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PRISM (TV channel): Wikis


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Launched September 1976
Closed October 1, 1997
Owned by Spectacor (1976-1983)
Rainbow Media (1983-1997)
Country  United States
Language American English
Broadcast area Philadelphia metropolitan area
Replaced by Comcast SportsNet Philadelphia
Sister channel(s) SportsChannel Philadelphia

PRISM (Philadelphia Regional In-Home Sports and Movies) was a 24-hour premium cable television channel intended for cable customers in the Philadelphia, Pennsylvania metropolitan area. Launched in September 1976, PRISM broadcast both through cable systems and, from 1983 to 1985, through a scrambled over-the-air signal on WWSG-TV, channel 57. The relationship ended when WWSG was sold and converted into conventional independent WGBS-TV (now WPSG).



PRISM was launched in 1976 by Spectacor, the owner of the Philadelphia Flyers. Its administrative offices were in Bala Cynwyd, Pennsylvania while its studios, production facilities, and master control room were all situated in The Spectrum (event level) at Broad Street and Pattison Avenue in Philadelphia. What differentiated PRISM from other services – some of which included ON-TV, SelecTV, and Z Channel – is that it broadcast exclusive and extensive sports coverage, which included Flyers, Philadelphia Phillies, and Philadelphia 76ers games, Big 5 basketball, and live World Wrestling Federation events held at The Spectrum. Its sports coverage extended to sports-based original programming, such as Broad & Pattison (the South Philadelphia intersection of the city's sports complex) and The Great Sports Debate. PRISM also broadcast a selection of movies and non-sports programming, such as PRISM Kids and Live At Rafters.

Rainbow Media ownership

In 1983, PRISM was sold to Rainbow Media, along with PRISM New England (now CSN New England) which was launched two years earlier. Rainbow later launched a companion basic cable channel; SportsChannel Philadelphia, an affiliate of Rainbow's SportsChannel America network, signed on in 1990. The channels, however, had separate graphic and music packages and announcing teams until 1995, when all sports presentation was made uniform.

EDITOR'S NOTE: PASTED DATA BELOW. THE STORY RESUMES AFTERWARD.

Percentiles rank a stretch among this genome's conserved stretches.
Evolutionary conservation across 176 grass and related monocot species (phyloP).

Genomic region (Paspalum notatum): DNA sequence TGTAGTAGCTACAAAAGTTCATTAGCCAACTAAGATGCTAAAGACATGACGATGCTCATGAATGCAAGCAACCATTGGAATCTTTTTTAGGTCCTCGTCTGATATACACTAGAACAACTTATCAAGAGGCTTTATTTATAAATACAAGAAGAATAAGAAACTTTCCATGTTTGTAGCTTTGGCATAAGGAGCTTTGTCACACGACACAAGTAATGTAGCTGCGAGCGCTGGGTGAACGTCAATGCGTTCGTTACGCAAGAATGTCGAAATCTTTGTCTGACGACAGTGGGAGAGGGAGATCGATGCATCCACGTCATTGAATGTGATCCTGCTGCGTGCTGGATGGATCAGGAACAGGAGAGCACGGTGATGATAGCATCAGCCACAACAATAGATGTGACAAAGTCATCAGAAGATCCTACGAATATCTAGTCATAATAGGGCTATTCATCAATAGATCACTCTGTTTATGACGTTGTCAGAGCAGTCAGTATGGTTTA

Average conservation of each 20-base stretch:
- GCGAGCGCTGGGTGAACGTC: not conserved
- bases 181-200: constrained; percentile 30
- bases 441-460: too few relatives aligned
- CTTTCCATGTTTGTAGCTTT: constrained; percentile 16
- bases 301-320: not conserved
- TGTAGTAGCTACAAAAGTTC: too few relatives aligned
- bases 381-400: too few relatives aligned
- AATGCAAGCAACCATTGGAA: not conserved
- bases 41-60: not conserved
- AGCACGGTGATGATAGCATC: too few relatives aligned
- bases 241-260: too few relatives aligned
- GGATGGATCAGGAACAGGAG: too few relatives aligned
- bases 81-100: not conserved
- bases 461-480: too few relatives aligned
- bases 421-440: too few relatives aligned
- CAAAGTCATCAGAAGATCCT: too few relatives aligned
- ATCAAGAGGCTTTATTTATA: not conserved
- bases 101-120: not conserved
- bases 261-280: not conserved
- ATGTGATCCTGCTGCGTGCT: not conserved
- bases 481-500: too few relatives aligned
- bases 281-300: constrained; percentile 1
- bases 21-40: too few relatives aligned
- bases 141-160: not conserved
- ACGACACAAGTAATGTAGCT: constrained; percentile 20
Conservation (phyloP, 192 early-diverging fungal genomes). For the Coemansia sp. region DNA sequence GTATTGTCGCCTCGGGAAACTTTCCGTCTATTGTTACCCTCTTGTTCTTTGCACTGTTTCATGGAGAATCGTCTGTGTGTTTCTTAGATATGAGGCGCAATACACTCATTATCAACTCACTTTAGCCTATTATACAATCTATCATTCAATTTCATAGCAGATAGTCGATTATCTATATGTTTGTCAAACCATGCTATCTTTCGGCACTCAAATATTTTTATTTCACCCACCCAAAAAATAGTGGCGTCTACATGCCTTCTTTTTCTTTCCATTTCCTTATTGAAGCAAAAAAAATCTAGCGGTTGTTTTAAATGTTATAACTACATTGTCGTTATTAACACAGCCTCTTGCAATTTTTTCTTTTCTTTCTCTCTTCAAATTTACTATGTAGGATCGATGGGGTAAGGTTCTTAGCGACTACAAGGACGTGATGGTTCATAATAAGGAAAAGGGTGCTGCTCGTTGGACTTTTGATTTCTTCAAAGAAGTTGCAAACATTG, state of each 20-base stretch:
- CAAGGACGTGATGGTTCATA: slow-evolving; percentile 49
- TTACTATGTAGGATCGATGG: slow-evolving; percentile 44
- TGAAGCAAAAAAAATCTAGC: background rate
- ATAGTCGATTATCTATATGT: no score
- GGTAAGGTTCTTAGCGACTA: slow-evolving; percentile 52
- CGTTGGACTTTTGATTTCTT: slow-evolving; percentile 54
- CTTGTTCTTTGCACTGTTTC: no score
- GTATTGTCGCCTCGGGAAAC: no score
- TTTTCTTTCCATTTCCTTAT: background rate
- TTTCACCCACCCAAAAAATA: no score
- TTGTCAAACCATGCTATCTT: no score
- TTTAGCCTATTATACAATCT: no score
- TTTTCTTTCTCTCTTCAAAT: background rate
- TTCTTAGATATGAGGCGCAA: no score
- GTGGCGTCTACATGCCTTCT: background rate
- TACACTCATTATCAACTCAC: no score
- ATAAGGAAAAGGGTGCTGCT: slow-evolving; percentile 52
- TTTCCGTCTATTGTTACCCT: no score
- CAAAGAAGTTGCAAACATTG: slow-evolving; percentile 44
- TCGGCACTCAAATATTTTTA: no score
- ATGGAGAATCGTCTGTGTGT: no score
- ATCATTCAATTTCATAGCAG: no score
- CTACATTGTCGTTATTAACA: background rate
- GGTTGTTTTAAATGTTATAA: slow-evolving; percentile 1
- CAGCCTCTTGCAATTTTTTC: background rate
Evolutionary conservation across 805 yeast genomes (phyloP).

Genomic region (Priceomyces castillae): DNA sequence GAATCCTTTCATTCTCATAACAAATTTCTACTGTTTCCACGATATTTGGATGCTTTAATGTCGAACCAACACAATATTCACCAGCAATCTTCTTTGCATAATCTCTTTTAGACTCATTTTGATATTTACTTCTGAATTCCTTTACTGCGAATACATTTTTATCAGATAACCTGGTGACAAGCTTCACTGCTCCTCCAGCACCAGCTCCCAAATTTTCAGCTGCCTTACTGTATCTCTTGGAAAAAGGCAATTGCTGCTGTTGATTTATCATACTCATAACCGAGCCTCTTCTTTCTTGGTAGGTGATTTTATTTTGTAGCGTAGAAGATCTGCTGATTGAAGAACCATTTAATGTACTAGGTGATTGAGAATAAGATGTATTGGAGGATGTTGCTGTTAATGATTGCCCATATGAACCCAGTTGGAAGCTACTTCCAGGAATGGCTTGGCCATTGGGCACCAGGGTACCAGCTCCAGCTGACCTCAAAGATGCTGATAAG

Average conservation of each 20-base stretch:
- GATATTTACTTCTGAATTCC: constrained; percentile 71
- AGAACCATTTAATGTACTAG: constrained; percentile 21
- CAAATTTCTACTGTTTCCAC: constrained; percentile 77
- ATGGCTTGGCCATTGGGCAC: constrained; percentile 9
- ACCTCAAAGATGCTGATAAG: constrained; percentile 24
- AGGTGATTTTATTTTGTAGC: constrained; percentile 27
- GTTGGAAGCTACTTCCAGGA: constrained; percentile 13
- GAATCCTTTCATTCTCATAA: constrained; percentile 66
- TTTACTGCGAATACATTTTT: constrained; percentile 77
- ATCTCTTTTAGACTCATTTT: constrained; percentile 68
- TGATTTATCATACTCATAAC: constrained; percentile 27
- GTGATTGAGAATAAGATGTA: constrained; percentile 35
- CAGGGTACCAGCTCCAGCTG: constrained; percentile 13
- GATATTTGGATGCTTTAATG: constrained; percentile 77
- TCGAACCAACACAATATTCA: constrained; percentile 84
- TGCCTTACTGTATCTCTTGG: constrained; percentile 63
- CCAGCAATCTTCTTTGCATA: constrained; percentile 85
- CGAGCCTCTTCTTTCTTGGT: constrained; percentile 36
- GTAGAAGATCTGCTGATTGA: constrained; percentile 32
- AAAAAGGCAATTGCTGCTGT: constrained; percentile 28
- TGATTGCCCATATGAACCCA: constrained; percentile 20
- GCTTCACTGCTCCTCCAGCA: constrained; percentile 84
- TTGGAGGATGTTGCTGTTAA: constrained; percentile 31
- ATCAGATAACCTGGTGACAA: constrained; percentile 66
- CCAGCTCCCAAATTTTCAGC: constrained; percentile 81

1993: PRISM changes its colors

The 1980s three-stripe logo PRISM had been using since 1976 was retired in mid-1993 in favor of a modern logo and identity that came with a revamp that attempted to spice up PRISM's non-sports programs. PRISM began using the Univers typeface in its entire identity package. It was used for everything from the logo to text during sports coverage.

Rainbow Media launched websites for all of its television channels in 1996, including PRISM. [1]

1996-97: PRISM meets its end

In 1996, Comcast acquired a majority stake in Spectacor (PRISM's former owner) to form Comcast Spectacor, which immediately bought the 76ers. It then announced plans for a new all-sports network centered around those teams, effectively driving a stake through the heart of PRISM and SportsChannel Philadelphia. After a year of uncertainty that included plans for PRISM and SportsChannel to affiliate with Fox Sports Net, Comcast, Liberty Media, and Rainbow came to an agreement. PRISM and SportsChannel closed for good on October 1, 1997, but with designated successors: PRISM would give way to Liberty's Starz! movie channel, and the new Comcast SportsNet replaced SportsChannel Philadelphia on the area's cable systems.


PRISM's legacy is noteworthy because Comcast SportsNet Philadelphia continues to distribute its signal to Cable TV providers via PRISM's terrestrial infrastructure using only microwave and fiber optics. Comcast SportsNet does not uplink to any satellite. A controversial FCC guideline (known as the "terrestrial exception") implemented to encourage investment in local programming states that a television channel does not have to make its shows available to satellite companies if it does not use satellites to transmit its programs. This guideline has allowed Comcast to block DirecTV and Dish Network from carrying Comcast SportsNet Philadelphia, but it has offered the sports network to Verizon's FiOS service.[2] Consequently, market penetration by Direct broadcast satellite providers in the Philadelphia area is much lower than in other cities.


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